The ageing Wells must have offered in London what Gorky had offered in Moscow: security and an entrée to society. Moura’s own explanation was that the attraction sexual - Wells’s skin, she said, smelled of honey - though she refused to marry him or even remain faithful.

Was Moura ever a spy? By 1951 an MI5 officer was complaining of the vast resources employed in keeping her under surveillance when no evidence against her had ever been found. But the old suspicions were reawakened when her friend Guy Burgess defected to the Soviet Union.

Part of Moura’s mystique was that throughout her career it was equally possible to imagine her working for either sides The Allies or the Germans. The Whites or the Reds. The British or the Soviets.

The enigma had not been solved by the time of her death in 1974, but there is a remarkable postscript to her story.

A few years ago a batch of secret service files was released. They revealed that in 1951 Moura had told a British agent - a guest at one of her celebrated dinner parties - that Anthony Blunt was a Communist. But the report was ignored and MI5 did not rumble Blunt until 1964.

It seems there was substance to the Moura Budberg legend. One day soon we may discover whether there is similar substance to her sister’s great-grandson Nick Clegg...

Jonathan Calder blogs at Liberal England

Jonathan Calder has been a district councillor and contributed to speeches by Paddy Ashdown and Charles Kennedy. These days he prefers to poke gentle fun from the sidelines. He blogs at Liberal England
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The New Times: Brexit, globalisation, the crisis in Labour and the future of the left

With essays by David Miliband, Paul Mason, John Harris, Lisa Nandy, Vince Cable and more.

Once again the “new times” are associated with the ascendancy of the right. The financial crash of 2007-2008 – and the Great Recession and sovereign debt crises that were a consequence of it – were meant to have marked the end of an era of runaway “turbocapitalism”. It never came close to happening. The crash was a crisis of capitalism but not the crisis of capitalism. As Lenin observed, there is “no such thing as an absolutely hopeless situation” for capitalism, and so we discovered again. Instead, the greatest burden of the period of fiscal retrenchment that followed the crash was carried by the poorest in society, those most directly affected by austerity, and this in turn has contributed to a deepening distrust of elites and a wider crisis of governance.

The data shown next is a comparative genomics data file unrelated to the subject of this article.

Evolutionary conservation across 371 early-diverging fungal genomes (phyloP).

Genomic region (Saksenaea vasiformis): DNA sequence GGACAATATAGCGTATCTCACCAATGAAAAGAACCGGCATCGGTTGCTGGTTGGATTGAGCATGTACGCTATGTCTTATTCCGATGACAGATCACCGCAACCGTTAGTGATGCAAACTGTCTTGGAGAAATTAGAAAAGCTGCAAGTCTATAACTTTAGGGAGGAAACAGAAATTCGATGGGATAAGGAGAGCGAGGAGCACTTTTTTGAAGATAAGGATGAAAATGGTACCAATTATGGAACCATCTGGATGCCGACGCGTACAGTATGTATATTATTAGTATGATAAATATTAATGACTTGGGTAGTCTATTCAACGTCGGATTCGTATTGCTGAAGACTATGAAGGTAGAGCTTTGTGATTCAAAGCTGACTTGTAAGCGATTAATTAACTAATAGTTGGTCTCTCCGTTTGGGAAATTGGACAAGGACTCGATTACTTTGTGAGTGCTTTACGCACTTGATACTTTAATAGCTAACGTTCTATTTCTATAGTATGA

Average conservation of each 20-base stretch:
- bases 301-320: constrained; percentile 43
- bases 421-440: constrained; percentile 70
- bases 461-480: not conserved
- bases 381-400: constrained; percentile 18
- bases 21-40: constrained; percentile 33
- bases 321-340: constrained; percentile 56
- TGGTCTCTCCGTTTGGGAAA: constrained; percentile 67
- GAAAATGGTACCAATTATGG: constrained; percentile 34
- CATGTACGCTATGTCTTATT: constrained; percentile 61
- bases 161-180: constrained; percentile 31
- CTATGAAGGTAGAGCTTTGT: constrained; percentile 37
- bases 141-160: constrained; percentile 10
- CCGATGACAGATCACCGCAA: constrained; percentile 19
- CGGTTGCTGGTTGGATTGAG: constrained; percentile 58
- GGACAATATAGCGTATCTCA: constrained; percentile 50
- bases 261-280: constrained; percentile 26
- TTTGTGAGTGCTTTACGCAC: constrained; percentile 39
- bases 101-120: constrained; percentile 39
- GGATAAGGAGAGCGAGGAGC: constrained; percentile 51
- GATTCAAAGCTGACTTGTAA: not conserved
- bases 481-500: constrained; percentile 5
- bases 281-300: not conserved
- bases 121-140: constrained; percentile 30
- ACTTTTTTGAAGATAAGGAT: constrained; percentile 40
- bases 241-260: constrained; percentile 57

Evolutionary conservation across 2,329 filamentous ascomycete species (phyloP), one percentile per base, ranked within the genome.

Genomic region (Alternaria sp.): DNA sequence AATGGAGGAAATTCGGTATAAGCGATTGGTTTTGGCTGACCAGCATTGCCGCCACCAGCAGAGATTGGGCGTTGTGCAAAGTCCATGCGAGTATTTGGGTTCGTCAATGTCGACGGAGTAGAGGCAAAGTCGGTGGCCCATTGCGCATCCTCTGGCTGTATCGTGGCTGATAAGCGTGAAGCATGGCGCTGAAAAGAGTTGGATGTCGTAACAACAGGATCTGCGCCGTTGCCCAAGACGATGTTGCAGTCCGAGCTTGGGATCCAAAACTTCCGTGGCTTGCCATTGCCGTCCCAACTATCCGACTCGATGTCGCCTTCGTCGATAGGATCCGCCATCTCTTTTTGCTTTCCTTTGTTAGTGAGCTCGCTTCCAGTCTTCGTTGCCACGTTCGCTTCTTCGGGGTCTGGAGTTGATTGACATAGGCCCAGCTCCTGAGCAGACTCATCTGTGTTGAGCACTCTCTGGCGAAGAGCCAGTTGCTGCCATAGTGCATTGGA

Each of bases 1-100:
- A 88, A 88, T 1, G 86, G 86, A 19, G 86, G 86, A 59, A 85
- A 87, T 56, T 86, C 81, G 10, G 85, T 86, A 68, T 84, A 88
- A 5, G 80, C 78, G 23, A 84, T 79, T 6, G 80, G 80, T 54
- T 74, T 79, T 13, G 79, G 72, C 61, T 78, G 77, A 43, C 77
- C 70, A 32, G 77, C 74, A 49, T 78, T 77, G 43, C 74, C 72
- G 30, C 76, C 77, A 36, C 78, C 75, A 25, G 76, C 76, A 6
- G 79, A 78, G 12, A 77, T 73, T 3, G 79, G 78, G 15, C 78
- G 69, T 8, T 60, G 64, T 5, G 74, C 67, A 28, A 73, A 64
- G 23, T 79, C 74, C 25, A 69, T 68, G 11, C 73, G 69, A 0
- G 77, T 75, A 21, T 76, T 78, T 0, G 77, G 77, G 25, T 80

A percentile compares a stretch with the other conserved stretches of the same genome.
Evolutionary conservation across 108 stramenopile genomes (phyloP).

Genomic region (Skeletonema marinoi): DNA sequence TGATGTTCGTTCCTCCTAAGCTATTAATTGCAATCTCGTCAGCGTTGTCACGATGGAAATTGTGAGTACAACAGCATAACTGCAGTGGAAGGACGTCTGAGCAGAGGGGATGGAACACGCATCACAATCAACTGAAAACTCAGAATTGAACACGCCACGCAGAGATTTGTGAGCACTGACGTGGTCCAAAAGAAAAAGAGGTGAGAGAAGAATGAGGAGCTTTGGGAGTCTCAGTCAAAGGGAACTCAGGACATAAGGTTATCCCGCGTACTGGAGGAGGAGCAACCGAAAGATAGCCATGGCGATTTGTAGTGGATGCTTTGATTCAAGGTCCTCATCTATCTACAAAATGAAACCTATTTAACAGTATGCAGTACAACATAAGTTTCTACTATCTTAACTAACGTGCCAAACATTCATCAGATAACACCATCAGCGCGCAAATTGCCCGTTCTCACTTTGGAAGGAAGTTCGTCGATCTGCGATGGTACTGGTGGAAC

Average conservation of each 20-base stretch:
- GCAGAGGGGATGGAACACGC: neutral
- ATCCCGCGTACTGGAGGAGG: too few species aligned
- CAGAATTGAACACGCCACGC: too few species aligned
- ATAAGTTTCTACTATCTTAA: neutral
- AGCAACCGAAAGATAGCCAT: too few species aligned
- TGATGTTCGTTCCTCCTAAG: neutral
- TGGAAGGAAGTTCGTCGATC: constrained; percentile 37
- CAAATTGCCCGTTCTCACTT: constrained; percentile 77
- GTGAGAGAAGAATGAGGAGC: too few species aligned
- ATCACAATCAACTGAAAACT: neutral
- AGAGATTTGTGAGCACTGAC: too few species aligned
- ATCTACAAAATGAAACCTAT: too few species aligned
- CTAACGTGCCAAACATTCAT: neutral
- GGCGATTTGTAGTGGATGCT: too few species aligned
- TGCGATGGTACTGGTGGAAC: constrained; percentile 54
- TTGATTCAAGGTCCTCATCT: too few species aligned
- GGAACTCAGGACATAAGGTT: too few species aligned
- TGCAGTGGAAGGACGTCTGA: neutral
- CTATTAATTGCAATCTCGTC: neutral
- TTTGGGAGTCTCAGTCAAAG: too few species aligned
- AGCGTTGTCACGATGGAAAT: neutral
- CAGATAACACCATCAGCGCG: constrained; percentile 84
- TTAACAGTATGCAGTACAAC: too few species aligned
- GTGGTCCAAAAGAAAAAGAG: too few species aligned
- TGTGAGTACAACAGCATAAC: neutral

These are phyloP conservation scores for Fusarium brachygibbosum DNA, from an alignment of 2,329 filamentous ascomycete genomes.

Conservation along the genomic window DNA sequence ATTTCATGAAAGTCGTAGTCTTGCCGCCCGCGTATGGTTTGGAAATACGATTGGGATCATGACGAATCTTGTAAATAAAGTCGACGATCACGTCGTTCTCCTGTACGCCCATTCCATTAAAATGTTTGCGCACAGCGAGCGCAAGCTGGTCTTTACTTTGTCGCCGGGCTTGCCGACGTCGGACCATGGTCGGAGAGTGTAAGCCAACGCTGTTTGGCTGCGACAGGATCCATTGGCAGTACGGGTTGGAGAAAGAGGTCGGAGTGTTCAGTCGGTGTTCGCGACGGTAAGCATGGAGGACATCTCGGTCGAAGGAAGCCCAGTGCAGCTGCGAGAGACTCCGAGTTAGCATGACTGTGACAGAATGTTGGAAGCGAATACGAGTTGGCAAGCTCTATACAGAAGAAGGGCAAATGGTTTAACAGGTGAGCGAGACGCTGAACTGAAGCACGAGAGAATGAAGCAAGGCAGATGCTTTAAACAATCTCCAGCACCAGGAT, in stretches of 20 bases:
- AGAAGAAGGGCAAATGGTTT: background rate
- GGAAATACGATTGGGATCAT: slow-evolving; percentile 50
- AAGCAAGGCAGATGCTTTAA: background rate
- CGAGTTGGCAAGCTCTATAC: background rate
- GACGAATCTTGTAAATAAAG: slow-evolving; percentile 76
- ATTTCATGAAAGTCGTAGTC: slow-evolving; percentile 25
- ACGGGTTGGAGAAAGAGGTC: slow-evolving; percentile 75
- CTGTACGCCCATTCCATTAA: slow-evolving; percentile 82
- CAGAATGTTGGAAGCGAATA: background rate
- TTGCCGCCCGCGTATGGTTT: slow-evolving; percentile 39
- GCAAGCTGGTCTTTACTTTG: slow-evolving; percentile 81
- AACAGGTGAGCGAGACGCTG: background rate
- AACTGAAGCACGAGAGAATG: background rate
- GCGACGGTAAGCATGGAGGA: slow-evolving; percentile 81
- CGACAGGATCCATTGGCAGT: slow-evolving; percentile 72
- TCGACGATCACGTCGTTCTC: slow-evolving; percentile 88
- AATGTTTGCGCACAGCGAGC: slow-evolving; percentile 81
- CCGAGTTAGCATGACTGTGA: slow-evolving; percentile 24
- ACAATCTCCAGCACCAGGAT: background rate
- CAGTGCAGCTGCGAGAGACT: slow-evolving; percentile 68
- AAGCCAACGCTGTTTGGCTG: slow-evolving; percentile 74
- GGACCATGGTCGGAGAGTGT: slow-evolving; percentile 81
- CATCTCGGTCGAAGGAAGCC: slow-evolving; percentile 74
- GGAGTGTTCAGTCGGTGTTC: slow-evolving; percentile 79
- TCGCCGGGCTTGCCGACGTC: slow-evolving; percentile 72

Where are we now and in which direction are we heading?

Some of the contributors to this special issue believe that we have reached the end of the “neoliberal” era. I am more sceptical. In any event, the end of neoliberalism, however you define it, will not lead to a social-democratic revival: it looks as if, in many Western countries, we are entering an age in which centre-left parties cannot form ruling majorities, having leaked support to nationalists, populists and more radical alternatives.

Certainly the British Labour Party, riven by a war between its parliamentary representatives and much of its membership, is in a critical condition. At the same time, Jeremy Corbyn’s leadership has inspired a remarkable re-engagement with left-wing politics, even as his party slumps in the polls. His own views may seem frozen in time, but hundreds of thousands of people, many of them young graduates, have responded to his anti-austerity rhetoric, his candour and his shambolic, unspun style.